Aaron Krah CB 11 2.0 0.3% 0 0 0 0 0 0
Brandon Pinckney DB 6'0, 185 Jr. 2 stars (5.2) NR
Desmond Franklin DB 6'2, 190 RSFr. 2 stars (5.4) 0.8056
K.J. Chamberlain DB 6'2, 194 Fr. 2 stars (5.3) 0.8011
Shemar Jean-Charles DB 5'11, 175 Fr. 2 stars (5.4) 0.7932
Aris Duffey DB 6'0, 185 Fr. 2 stars (5.4) 0.7966








8. Making plays, preventing plays

It did appear that the ASU's secondary was pretty conservative on passing downs, playing it safe and hoping that the pass rush got to the quarterback. But they were indeed excellent at big-play prevention, and when allowed to attack, they attacked well. With Alex Gray playing a strong safety-valve role, corner Latrell Gibs was able to pick off seven passes and break up 12 more.

Losing strong safety Doug Middleton hurts, but defensive coordinator Nate Woody still has plenty of experienced safety options in Gray and junior A.J. Hoawrd, and corner Tae Hayes showed some playmaker flashes as a freshman.

You'd prefer not to be prone to giving up nine-yard passes on third-and-8 here and there, but if you have to pick a problem, that's a pretty good one -- it means you're forcing third-and-8s, and even bad passing downs defenses make stops more often than not. Unless the pass rush completely falls apart without Blair, this secondary should still be able to make some plays.

Special Teams

Punter Ht, Wt 2016
Year
Punts Avg TB FC I20 FC/I20
Ratio
Bentlee Critcher 6'1, 190 Sr. 51 43.4 6 14 11 49.0%
Kicker Ht, Wt 2016
Year
Kickoffs Avg TB OOB TB%
Zach Matics 81 62.0 40 1 49.4%
Bentlee Critcher 6'1, 190 Sr. 4 63.3 3 0 75.0%
Place-Kicker Ht, Wt 2016
Year
PAT FG
(0-39)
Pct FG
(40+)
Pct
Zach Matics 61-61 9-10 90.0% 5-7 71.4%
Returner Pos. Ht, Wt 2016
Year
Returns Avg. TD
Ricky Fergerson KR 21 21.9 0
Bobo Beathard KR 6 21.5 0
Bobo Beathard PR 12 5.3 0
Latrell Gibbs PR 5'10, 170 Jr. 8 6.0 0
Category Rk
Special Teams S&P+ 3
Field Goal Efficiency 7
Punt Return Success Rate 112
Kick Return Success Rate 17
Punt Success Rate 30
Kickoff Success Rate 48

9. Rebuilding a great special teams unit

Punt returns were mostly nonexistent, but App State was steady with Ricky Fergerson in kick returns, Bentlee Critcher's punts were long and often unreturnable, and Zach Matics was a serious weapon in both kickoffs and place-kicking. Critcher returns (and could be an equally solid kickoffs guy), but Fergerson and Matics do not. That means turnover in three of the four areas that powered the Mountaineers' No. 3 special teams ranking.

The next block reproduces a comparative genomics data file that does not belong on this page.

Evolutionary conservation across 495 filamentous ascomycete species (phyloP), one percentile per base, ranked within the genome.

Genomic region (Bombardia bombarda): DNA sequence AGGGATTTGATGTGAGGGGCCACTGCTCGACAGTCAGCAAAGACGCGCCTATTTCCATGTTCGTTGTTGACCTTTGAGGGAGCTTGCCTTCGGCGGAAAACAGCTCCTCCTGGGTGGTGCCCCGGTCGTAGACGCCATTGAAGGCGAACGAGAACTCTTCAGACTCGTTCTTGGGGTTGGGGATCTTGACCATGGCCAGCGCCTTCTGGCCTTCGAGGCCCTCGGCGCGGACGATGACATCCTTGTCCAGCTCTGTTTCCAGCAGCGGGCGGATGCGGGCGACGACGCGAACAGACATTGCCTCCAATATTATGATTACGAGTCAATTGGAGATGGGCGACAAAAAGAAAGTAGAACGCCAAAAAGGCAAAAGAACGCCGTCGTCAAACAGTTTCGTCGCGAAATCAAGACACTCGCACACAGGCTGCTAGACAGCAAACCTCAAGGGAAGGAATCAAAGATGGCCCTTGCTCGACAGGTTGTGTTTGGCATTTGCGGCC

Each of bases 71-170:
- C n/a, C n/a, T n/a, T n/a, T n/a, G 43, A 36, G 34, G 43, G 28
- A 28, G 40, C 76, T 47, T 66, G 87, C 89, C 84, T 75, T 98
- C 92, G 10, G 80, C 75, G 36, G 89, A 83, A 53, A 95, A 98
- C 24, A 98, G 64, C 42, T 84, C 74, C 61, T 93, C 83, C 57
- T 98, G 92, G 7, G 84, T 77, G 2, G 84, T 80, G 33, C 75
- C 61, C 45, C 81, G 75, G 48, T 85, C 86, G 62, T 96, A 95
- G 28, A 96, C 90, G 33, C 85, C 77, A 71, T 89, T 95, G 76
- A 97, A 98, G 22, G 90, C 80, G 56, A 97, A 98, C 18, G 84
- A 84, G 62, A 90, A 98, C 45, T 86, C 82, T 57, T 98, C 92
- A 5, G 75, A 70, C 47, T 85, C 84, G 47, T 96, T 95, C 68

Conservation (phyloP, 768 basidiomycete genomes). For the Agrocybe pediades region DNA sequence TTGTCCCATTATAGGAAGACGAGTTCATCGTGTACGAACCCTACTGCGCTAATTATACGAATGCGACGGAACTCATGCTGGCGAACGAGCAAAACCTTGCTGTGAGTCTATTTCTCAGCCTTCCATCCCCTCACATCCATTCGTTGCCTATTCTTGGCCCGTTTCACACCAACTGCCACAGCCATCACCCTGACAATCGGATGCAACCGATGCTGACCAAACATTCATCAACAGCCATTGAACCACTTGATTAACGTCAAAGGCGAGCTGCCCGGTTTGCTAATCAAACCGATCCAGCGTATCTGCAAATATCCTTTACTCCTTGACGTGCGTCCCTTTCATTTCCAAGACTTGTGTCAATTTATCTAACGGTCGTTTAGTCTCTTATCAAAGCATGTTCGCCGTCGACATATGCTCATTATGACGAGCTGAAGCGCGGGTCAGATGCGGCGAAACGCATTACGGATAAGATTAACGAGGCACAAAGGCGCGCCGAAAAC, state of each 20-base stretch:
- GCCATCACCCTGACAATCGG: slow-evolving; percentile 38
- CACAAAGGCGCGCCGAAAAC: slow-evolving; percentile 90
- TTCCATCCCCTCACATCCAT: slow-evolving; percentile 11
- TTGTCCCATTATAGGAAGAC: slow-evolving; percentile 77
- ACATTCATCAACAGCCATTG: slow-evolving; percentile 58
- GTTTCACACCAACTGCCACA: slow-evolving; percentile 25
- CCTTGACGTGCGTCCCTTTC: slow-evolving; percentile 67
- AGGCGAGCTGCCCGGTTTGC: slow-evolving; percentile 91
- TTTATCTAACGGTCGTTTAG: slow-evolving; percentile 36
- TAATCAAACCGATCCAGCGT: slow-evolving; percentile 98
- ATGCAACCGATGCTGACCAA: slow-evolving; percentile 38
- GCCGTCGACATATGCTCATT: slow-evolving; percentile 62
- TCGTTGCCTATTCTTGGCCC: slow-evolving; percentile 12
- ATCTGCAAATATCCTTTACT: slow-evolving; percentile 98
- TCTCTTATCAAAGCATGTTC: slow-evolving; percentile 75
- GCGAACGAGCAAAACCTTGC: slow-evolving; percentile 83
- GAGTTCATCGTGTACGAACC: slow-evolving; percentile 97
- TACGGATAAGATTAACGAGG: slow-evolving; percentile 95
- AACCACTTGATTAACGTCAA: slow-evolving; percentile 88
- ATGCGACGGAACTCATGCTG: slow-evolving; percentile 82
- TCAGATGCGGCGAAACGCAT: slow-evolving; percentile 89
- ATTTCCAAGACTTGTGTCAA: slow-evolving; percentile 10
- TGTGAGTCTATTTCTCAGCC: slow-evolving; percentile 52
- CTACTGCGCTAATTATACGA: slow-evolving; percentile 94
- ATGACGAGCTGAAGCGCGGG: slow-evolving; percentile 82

2016 Schedule & Projection Factors

2016 Schedule
Date Opponent Proj. S&P+ Rk Proj. Margin Win Probability
3-Sep at Tennessee 9 -16.8 17%
10-Sep Old Dominion 111 18.8 86%
17-Sep Miami 30 -2.9 43%
24-Sep at Akron 97 6.6 65%
1-Oct Georgia State 105 16.3 83%
12-Oct at UL-Lafayette 106 10.7 73%
22-Oct Idaho 108 18.3 86%
27-Oct at Georgia Southern 52 -4.3 40%
5-Nov Texas State 120 21.2 89%
12-Nov at Troy 103 8.6 69%
19-Nov UL-Monroe 125 23.5 91%
26-Nov at New Mexico State 117 13.5 78%
Projected wins: 8.2
Five-Year F/+ Rk -6.1% (73)
2- and 5-Year Recruiting Rk 115 / 113
2015 TO Margin / Adj. TO Margin* 2 / -2.0
2015 TO Luck/Game +1.7
Returning Production (Off. / Def.) 75% (72%, 78%)
2015 Second-order wins (difference) 10.5 (0.5)

10. Statement opportunities abound

Appalachian State is going to be quite good this season. The defense is loaded with both experience and playmaking ability, and despite a little bit of turnover on the offensive line, the run game should again be great. Most of the reasons the Mountaineers were good last year are back. Without Blair, and with new names in the receiving corps, it might be hard for them to TOP last year's output, but they could be able to replicate it.

In this light, the schedule is pretty much perfect. ASU avoids Arkansas State and faces only three opponents projected higher than 97th, but two of the three have big names (Tennessee, Miami), and the third is Georgia Southern. There is an opportunity to rack up the win total, but there's also a chance for a statement win or two. Tennessee is probably out of ASU's league (unless this offseason's drama catches up to the Vols), but Miami comes TO Boone, and ASU was more than capable of handling Southern last year.

Lose to the good teams and beat the bad teams, and there's a chance that the Mountaineers are going for another 10-win season in another bowl. That's good enough. But ASU's got a chance to claim a pretty big scalp or two, too.

It is amazing how much has clicked for this program of late. But while the high number of juniors and seniors could mean a regression year at some point in the future, I would be pretty surprised if Appalachian State didn't once again rack up the wins in 2015. You can talk yourself into Georgia Southern or Arkansas State being the Sun Belt favorite, but they have bigger questions to answer than the Mountaineers do.